Beignets are almost like messier looking doughnuts — they’re made from deep-fried dough and are covered in powdered sugar. The most famous are from Café du Monde in New Orleans, where they’re most often served with coffee.
Mango with sticky rice is one of the most-loved desserts throughout Thailand, and really all over Southeast Asia. It's made from glutinous rice that is cooked in coconut milk until its creamy and almost pudding-like, and is then topped with fresh, sliced mangoes (when they're in season).
This classic Vietnamese dessert is a treat in soup form. Since sweet soups are so common in Vietnam, there are plenty of variations — most versions of che dau xanh are made with mung beans, while some are made with small dumplings filled with mung bean paste, but the liquid almost always has a sweet, ginger flavor. They're usually topped with sesame seeds.
Quintessentially British, sticky toffee pudding is made from moist cake that's covered in a toffee sauce that has the texture of caramel, and is sometimes finished with chopped dates. It's usually served with ice cream on the side. Many hold that although the dessert originated in Southern England, the first place to serve it to the public was the Sharrow Bay Country House hotel.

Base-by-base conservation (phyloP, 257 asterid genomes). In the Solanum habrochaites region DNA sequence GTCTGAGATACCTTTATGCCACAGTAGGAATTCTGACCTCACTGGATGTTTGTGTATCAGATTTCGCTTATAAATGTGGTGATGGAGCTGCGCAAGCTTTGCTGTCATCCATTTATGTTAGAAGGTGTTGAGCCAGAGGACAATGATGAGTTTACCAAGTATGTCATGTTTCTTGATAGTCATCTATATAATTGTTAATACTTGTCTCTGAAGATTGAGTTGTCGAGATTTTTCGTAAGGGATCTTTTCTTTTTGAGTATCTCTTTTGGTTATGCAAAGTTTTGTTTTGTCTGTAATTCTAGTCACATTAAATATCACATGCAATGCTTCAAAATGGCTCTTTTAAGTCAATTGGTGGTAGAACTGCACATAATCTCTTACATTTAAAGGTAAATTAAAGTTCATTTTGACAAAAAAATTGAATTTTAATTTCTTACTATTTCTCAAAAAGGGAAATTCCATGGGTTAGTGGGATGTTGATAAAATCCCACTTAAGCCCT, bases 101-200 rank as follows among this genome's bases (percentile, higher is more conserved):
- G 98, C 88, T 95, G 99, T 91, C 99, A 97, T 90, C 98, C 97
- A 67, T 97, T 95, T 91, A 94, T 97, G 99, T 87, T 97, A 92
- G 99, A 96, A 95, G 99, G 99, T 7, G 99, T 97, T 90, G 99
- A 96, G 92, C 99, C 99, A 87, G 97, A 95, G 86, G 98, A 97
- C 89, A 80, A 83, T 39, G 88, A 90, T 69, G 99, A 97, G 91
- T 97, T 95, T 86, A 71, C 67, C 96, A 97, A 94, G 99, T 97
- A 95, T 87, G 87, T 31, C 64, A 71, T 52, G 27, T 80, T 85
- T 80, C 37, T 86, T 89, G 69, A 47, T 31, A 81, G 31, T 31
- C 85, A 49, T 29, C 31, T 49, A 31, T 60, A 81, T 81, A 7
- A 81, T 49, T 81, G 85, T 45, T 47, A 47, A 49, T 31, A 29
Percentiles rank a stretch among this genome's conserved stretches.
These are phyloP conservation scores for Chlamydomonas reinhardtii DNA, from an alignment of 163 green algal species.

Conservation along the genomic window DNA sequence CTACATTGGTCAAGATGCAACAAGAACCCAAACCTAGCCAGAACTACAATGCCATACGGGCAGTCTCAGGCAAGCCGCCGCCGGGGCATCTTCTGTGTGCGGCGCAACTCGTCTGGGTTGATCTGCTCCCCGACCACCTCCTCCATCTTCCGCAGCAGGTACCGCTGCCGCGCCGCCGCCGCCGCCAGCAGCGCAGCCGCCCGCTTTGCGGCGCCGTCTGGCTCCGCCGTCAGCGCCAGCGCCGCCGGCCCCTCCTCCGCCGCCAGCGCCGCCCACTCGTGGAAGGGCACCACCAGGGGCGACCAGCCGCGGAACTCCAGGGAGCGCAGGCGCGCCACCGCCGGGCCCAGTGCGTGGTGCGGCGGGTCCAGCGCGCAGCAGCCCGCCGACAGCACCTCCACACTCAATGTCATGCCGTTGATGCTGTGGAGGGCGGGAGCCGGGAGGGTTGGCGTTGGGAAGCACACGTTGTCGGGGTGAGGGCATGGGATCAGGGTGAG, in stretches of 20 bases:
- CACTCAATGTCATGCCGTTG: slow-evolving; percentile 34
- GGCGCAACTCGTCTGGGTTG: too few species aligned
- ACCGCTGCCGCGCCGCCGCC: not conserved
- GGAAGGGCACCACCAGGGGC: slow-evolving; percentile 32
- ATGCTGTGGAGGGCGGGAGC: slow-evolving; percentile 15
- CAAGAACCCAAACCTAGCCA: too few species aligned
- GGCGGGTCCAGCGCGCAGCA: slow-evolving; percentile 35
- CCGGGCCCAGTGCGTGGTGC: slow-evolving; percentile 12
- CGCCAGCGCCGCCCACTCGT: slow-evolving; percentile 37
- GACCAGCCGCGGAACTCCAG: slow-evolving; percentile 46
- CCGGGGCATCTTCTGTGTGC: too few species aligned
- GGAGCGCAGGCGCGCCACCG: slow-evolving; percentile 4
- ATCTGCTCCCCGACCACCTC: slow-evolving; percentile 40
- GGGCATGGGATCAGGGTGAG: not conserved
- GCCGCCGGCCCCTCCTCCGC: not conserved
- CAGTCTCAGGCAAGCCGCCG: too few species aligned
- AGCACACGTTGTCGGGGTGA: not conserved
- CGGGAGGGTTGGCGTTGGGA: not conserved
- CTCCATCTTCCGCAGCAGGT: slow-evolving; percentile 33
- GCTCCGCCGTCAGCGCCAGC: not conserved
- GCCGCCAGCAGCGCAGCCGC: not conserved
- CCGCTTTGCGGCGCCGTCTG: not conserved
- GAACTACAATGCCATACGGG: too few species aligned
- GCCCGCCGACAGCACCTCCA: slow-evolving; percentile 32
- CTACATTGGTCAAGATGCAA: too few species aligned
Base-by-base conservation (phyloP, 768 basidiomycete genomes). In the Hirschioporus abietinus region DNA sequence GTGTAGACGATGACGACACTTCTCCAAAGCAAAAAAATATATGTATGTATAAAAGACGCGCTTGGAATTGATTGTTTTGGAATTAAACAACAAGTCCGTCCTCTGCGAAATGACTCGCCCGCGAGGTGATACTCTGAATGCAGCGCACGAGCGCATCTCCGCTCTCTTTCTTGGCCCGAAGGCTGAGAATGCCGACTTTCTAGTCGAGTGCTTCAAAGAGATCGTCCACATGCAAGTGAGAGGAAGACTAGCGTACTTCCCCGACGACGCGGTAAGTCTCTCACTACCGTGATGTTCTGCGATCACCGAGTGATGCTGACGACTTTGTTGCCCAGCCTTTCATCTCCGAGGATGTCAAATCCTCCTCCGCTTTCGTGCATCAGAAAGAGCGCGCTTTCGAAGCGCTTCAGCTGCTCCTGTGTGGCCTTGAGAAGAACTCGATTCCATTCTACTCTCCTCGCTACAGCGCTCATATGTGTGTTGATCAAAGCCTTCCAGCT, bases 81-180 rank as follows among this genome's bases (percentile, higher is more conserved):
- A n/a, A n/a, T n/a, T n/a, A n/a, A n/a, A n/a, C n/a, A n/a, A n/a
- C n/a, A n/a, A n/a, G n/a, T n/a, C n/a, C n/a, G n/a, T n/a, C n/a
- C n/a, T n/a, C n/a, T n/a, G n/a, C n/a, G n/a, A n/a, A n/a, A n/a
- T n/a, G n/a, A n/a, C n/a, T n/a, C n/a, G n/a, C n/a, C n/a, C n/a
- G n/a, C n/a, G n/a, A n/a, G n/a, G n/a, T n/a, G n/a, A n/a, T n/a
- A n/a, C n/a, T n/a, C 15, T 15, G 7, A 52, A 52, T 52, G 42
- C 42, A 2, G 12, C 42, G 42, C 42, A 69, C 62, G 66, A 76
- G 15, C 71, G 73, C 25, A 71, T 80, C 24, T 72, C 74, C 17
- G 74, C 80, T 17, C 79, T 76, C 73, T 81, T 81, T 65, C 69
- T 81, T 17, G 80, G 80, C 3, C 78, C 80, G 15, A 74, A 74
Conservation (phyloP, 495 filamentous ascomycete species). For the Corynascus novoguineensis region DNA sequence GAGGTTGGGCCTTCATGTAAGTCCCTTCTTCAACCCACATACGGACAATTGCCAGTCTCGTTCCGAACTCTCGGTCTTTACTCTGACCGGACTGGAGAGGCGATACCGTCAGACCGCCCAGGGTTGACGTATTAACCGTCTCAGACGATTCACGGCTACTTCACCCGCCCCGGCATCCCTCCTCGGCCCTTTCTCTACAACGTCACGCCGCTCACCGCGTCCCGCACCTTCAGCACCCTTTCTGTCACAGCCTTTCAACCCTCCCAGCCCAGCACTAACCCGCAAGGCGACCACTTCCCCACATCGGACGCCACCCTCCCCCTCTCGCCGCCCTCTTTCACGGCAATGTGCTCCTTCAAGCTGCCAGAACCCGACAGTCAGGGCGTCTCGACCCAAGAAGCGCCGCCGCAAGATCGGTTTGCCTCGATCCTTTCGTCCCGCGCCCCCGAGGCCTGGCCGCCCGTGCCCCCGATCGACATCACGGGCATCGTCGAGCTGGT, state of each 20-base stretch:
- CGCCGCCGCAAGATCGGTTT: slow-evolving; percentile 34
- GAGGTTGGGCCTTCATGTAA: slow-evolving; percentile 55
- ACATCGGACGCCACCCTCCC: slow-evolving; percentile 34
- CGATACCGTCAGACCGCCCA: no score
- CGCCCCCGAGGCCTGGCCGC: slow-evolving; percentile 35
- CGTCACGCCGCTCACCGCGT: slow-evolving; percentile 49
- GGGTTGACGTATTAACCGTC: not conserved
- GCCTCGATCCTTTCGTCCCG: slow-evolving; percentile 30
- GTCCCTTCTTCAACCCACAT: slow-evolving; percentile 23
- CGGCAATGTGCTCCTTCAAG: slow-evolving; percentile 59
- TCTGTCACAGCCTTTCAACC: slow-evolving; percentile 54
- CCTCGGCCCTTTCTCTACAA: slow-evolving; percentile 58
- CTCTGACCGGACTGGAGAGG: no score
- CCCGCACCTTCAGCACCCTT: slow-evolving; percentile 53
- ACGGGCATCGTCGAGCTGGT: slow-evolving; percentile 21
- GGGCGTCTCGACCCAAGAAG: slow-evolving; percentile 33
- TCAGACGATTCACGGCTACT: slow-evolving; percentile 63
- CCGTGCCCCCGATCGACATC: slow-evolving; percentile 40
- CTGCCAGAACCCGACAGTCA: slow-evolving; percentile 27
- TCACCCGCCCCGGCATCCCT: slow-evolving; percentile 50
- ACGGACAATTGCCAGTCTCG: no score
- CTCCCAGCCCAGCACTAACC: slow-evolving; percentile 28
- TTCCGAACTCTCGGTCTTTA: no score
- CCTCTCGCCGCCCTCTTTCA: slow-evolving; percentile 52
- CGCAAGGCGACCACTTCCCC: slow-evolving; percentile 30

Belgians love waffles, this we know. They come in all forms in Belgium, but these are among the most addictive and popular. This version is originally from Liège, and are small, rich, sweet waffles that get a slightly crunchy outside because of the caramelized sugar they're coated with.
These small, round cookies are found ubiquitously in Peru and Argentina, as well as other Latin American countries, from Mexico to Uruguay. They are similar to buttery sugar cookies found in the U.S., but also include honey, almonds, and spices. These cookies are most often eaten as a sandwich with a dulce de leche cream in the center, and sometimes are even topped with coconut or powdered sugar.
Churros are Spanish doughnuts that, depending where you are in the world, can be eaten for breakfast or dessert. In Madrid, they're eaten for breakfast dipped in chocolate or coffee, while in Mexico they're a sweet, fried dessert. In Argentina, Peru, and some European countries like Portugal, they are often filled with things like Nutella, dulce de leche, and fruits.